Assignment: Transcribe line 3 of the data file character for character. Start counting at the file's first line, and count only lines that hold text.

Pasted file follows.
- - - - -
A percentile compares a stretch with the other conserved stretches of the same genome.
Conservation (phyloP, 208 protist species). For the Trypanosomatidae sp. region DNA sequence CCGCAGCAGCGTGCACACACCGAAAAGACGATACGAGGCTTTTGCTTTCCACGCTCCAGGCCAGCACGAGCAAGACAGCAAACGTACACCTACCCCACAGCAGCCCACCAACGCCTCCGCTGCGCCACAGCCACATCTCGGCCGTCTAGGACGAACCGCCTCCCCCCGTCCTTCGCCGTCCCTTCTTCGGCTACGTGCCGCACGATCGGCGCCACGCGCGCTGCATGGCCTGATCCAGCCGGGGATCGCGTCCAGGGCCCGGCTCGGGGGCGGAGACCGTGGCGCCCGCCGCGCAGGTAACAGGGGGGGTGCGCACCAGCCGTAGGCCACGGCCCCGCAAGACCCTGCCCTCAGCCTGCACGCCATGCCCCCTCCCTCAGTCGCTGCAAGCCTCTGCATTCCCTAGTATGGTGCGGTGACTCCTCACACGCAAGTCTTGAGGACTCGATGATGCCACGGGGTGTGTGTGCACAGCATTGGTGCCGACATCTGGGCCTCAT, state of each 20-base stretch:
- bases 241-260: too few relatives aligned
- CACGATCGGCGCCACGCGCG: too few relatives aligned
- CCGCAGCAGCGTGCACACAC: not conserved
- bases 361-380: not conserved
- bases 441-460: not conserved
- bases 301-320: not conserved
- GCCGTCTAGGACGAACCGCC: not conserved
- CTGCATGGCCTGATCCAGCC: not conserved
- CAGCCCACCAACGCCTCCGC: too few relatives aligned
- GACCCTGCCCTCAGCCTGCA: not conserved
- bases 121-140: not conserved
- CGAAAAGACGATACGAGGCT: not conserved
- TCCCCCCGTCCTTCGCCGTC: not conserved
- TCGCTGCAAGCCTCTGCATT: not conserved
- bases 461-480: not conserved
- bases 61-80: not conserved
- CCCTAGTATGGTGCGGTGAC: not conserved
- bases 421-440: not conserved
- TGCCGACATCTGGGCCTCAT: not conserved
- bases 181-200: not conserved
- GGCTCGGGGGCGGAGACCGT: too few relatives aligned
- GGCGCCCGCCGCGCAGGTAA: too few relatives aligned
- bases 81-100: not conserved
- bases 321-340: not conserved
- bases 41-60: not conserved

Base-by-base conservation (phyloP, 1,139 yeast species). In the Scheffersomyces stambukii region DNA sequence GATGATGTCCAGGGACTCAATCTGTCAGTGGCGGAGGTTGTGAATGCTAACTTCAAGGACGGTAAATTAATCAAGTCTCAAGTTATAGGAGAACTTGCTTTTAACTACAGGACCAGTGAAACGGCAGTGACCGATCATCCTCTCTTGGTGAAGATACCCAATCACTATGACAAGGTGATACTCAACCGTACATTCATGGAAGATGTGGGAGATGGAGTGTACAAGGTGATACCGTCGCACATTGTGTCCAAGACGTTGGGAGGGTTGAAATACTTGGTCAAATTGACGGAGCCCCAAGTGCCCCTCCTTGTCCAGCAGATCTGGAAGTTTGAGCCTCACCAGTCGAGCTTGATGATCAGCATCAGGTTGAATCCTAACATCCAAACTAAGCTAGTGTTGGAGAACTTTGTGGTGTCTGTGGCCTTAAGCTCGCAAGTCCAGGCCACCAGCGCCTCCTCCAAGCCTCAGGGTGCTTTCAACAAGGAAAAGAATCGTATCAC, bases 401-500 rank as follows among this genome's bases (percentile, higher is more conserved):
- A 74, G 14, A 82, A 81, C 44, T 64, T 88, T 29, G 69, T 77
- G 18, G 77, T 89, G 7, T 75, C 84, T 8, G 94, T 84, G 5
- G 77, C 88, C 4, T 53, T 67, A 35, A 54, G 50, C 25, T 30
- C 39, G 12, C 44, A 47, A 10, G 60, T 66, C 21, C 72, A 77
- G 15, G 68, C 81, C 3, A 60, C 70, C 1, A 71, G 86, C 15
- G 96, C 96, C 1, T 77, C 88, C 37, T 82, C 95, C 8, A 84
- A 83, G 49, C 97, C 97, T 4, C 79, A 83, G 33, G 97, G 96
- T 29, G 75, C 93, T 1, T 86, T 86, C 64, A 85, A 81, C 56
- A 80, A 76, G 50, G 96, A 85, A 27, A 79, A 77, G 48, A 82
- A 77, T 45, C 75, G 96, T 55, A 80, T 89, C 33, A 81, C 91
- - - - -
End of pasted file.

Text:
- bases 241-260: too few relatives aligned